# Enigmatic Code

Programming Enigma Puzzles

## Enigma 1276: Multiple byes

From New Scientist #2434, 14th February 2004

In modern knock-out events any byes that are needed are all given in the first round, but at the ancient Olympics all the competitors took part in the first round unless there was an odd number, in which case one drew a bye and joined the winners in the next round. This system was used in each subsequent round until there were two finalists. Even the semifinals might involve only three competitors, of whom one drew a bye into the final.

I think this system should be revived for one of the events at this years Olympics in Greece. One of the British competitors could draw the bye in every round and thus reach the final without ever beating anybody! But the odds against Britain getting a finalist in the event by these means are very nearly a million to one.

How many competitors are there in the event, and how many of them are British?

[enigma1276]

### One response to “Enigma 1276: Multiple byes”

1. Jim Randell 23 November 2014 at 8:38 am

Odds of a million to one are a probability of 1/1000001.

In order for there to be a bye at each round there must be 2^n + 1 players in the first round.

The chance of any particular player getting the bye in the first round is 1/(2^n + 1).

The chance they also get the next bye is 1/(2^(n − 1) + 1).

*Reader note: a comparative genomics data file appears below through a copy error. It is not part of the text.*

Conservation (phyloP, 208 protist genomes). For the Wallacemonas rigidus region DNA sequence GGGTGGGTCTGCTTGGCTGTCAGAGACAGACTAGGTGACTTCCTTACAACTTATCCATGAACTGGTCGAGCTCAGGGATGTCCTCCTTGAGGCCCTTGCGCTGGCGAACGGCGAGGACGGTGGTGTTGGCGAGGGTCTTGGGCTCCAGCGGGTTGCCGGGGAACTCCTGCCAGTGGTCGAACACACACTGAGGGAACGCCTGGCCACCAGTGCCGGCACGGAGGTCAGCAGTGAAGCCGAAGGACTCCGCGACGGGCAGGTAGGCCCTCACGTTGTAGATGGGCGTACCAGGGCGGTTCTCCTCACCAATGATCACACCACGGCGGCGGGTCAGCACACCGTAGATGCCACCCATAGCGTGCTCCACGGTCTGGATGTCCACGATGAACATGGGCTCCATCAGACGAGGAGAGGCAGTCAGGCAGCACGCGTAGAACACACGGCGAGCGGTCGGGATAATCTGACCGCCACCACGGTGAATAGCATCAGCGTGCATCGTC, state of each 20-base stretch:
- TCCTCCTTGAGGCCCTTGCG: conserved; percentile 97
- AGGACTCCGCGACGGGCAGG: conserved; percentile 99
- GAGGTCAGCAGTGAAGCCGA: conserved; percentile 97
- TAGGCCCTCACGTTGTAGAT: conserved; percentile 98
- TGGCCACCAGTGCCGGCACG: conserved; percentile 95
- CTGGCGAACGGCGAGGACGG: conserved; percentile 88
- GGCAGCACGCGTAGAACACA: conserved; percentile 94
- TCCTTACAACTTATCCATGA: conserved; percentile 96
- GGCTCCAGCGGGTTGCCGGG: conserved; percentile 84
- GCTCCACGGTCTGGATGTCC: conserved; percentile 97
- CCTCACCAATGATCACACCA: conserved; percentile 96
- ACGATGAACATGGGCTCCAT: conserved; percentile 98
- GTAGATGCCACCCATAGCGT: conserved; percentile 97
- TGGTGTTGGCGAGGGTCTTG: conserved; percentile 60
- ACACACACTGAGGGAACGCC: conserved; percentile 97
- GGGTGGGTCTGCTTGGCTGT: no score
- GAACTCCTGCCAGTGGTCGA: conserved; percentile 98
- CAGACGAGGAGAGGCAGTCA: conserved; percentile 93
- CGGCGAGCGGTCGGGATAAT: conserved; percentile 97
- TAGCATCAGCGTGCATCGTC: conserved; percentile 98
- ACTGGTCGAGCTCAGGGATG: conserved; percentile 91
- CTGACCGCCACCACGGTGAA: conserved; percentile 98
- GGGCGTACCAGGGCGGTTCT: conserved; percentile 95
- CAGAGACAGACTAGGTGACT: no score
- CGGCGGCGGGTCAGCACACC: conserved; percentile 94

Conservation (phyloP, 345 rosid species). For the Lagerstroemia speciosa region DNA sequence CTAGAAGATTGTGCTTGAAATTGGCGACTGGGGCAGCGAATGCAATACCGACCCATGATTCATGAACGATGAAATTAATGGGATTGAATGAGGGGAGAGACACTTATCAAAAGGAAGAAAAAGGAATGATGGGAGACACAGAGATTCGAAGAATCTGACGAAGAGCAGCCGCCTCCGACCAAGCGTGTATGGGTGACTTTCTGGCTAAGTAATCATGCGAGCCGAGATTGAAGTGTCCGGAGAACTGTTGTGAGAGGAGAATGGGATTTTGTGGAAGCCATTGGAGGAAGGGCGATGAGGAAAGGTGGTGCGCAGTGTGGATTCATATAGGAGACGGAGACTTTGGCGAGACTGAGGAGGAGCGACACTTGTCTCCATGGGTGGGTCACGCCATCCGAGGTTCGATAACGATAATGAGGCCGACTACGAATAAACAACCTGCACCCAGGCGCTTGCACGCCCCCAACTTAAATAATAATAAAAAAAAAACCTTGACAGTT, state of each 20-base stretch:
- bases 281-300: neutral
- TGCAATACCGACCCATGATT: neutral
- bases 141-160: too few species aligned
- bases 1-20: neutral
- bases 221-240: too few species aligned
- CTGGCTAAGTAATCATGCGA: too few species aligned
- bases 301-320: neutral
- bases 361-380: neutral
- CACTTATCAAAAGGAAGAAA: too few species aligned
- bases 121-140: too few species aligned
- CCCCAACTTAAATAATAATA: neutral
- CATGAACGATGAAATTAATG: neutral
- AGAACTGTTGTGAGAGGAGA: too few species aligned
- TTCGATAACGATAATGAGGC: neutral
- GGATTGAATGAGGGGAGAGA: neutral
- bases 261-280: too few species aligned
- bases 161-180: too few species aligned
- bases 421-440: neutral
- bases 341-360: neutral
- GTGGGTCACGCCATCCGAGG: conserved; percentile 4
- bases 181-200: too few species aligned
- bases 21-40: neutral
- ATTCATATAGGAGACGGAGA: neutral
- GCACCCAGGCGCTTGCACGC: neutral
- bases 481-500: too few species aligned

And so on, all the way through to a 1/3 chance they get the bye in the semi-final.

So the probability of any particular player getting all the byes is:

p = 1/3 × 1/5 × 1/9 × 1/17 × … × 1/(2^n + 1)

But we don’t care which Brit makes it through to the final in this way, so if there are b Brits, out of the 2^n + 1 players in the first round, then the probability of one of them getting all the byes is:

b × p

and we want this to be as close to 1/1000001 as possible.

This Python program examines the possible values. It runs in 50ms.

```from fractions import Fraction as F
from itertools import count
from enigma import irange, Accumulator, printf

r = Accumulator(fn=min)

p = 1
for i in count(1):
# number of players
n = 2 ** i + 1
# probability of getting all the byes
p *= F(1, n)
# required number of brits
b = F(1, 1000001 * p)
printf("[i={i} n={n} p={p} b={b:f}]", b=float(b))
if b > n: break
# turn it into a reasonable number
b = min(max(int(b + F(1, 2)), 1), n)
t = b * p
r.accumulate_data(abs(t - F(1, 1000001)), (n, b, t))

# output the best value
(n, b, t) = r.data
printf("{n} players, {b} brits, probability = {t}")
```

Solution: There were 65 competitors. 5 of them were British.

In fact there is only one possibility, which is when there are 65 players (n=6). The probability of any single player getting all the byes is 1/4922775. The denominator being close to 5 million, so if there were 5 Brits in the first round the probability of any one of them getting all the byes would be close to 1 in 1000000.

The actual probability is 1/984555, or odds of 1 in 984556.

For smaller values of n the probability is more than 1/1000001, so would require a fractional Brit.

For larger values of n the probabilities are so small it would require more Brits than there are players to get close to 1/1000001.

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